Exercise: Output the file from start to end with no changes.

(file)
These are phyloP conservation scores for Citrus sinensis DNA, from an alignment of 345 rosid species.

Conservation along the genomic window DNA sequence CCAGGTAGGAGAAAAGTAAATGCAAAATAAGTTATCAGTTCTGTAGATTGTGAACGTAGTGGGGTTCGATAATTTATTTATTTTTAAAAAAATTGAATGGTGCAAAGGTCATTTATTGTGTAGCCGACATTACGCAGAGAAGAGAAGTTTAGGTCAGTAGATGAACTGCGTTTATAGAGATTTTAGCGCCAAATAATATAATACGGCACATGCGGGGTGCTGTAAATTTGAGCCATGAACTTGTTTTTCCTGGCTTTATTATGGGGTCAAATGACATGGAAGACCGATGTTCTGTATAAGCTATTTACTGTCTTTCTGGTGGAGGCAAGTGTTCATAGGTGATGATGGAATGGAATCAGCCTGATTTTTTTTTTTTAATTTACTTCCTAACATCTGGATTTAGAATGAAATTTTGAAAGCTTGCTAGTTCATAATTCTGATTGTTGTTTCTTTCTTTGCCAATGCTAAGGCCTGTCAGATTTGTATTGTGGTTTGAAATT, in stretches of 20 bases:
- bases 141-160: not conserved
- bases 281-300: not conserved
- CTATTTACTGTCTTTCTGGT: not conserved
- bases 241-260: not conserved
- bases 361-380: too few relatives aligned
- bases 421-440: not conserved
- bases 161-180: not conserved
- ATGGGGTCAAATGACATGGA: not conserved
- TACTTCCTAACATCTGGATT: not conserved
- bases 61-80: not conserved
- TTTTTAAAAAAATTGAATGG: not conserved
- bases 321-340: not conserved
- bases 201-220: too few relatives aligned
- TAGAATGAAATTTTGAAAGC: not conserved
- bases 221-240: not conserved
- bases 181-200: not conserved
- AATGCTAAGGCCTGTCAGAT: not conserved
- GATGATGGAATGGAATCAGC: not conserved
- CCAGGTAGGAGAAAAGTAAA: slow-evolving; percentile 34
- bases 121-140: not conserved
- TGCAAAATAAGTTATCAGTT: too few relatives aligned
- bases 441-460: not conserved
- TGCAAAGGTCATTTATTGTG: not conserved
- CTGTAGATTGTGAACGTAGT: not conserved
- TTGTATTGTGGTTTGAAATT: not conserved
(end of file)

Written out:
These are phyloP conservation scores for Citrus sinensis DNA, from an alignment of 345 rosid species.

Conservation along the genomic window DNA sequence CCAGGTAGGAGAAAAGTAAATGCAAAATAAGTTATCAGTTCTGTAGATTGTGAACGTAGTGGGGTTCGATAATTTATTTATTTTTAAAAAAATTGAATGGTGCAAAGGTCATTTATTGTGTAGCCGACATTACGCAGAGAAGAGAAGTTTAGGTCAGTAGATGAACTGCGTTTATAGAGATTTTAGCGCCAAATAATATAATACGGCACATGCGGGGTGCTGTAAATTTGAGCCATGAACTTGTTTTTCCTGGCTTTATTATGGGGTCAAATGACATGGAAGACCGATGTTCTGTATAAGCTATTTACTGTCTTTCTGGTGGAGGCAAGTGTTCATAGGTGATGATGGAATGGAATCAGCCTGATTTTTTTTTTTTAATTTACTTCCTAACATCTGGATTTAGAATGAAATTTTGAAAGCTTGCTAGTTCATAATTCTGATTGTTGTTTCTTTCTTTGCCAATGCTAAGGCCTGTCAGATTTGTATTGTGGTTTGAAATT, in stretches of 20 bases:
- bases 141-160: not conserved
- bases 281-300: not conserved
- CTATTTACTGTCTTTCTGGT: not conserved
- bases 241-260: not conserved
- bases 361-380: too few relatives aligned
- bases 421-440: not conserved
- bases 161-180: not conserved
- ATGGGGTCAAATGACATGGA: not conserved
- TACTTCCTAACATCTGGATT: not conserved
- bases 61-80: not conserved
- TTTTTAAAAAAATTGAATGG: not conserved
- bases 321-340: not conserved
- bases 201-220: too few relatives aligned
- TAGAATGAAATTTTGAAAGC: not conserved
- bases 221-240: not conserved
- bases 181-200: not conserved
- AATGCTAAGGCCTGTCAGAT: not conserved
- GATGATGGAATGGAATCAGC: not conserved
- CCAGGTAGGAGAAAAGTAAA: slow-evolving; percentile 34
- bases 121-140: not conserved
- TGCAAAATAAGTTATCAGTT: too few relatives aligned
- bases 441-460: not conserved
- TGCAAAGGTCATTTATTGTG: not conserved
- CTGTAGATTGTGAACGTAGT: not conserved
- TTGTATTGTGGTTTGAAATT: not conserved